Recently a Detroit public high school that focuses on farming and second chances for young mothers was added to a list of schools that would be closed this summer. Catherine Ferguson Academy is on that list thanks to a new law that allows Michigan governor Rick Snyder to dismiss locally elected officials and put in place new ones. (I’ll let Rachel Maddow give the details in the video, below).
You might have heard that Detroit lost 25 percent of its population in the last decade. What has resulted is a lot of abandoned land and a lot of blight. And yet, Detroit is also home to an urban agriculture Renaissance, with projects like the Greening of Detroit and D-Town Farm, among others. Catherine Ferguson Academy is just one such place that offers opportunities in growing food to those who need it most.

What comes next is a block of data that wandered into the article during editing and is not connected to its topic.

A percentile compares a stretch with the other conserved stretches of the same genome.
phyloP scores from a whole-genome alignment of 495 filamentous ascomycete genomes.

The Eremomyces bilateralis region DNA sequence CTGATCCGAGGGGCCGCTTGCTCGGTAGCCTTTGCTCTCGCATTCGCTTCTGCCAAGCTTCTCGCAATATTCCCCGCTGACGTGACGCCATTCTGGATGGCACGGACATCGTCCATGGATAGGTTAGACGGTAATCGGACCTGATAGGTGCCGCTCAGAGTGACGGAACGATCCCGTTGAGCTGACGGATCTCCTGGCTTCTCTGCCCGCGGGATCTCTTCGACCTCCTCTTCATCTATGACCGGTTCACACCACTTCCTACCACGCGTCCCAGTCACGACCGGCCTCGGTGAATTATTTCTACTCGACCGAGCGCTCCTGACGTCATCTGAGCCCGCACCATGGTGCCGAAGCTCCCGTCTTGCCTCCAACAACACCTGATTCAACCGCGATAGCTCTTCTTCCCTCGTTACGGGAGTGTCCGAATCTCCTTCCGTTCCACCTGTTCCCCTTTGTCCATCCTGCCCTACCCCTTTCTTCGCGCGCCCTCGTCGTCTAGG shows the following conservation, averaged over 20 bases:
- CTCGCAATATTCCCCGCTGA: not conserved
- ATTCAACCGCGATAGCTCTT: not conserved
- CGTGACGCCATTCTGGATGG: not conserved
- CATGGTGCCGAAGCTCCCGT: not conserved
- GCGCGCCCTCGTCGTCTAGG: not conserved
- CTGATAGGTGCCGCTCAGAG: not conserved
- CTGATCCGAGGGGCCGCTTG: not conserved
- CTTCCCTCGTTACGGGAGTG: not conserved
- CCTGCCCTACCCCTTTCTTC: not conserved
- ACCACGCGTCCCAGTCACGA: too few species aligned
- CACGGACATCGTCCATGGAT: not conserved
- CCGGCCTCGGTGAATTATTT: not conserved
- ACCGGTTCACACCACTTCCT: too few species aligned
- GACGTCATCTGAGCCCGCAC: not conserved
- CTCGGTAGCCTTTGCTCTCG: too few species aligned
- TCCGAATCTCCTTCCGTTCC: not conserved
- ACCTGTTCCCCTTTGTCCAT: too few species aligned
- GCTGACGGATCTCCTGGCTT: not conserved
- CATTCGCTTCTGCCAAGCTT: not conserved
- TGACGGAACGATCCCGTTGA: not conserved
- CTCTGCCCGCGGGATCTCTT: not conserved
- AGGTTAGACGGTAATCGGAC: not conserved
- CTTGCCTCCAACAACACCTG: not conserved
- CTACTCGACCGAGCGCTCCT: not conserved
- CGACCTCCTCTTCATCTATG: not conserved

Principal Asenath Andrews recognized that opportunity and created a vision that helped propel her students to success. “I need to figure out how kids can make around $20,000 a year minimum farming,” she said in a film that features the school, Grown in Detroit. Her graduation rate is 90 percent, and all of her students are being taught and tested with the expectation that they will go on to college. She even helps them find the money to make that happen. Meanwhile, they grow vegetables, raise animals, and are given childcare and health services at the school. Their school and work were even featured by Oprah’s magazine.
The students aren’t taking this threat to close their school lightly. Last week, some were even arrested as they protested the move.
Here is Rachel Maddow’s coverage of the story from last Friday:
Photo: via Grown in Detroit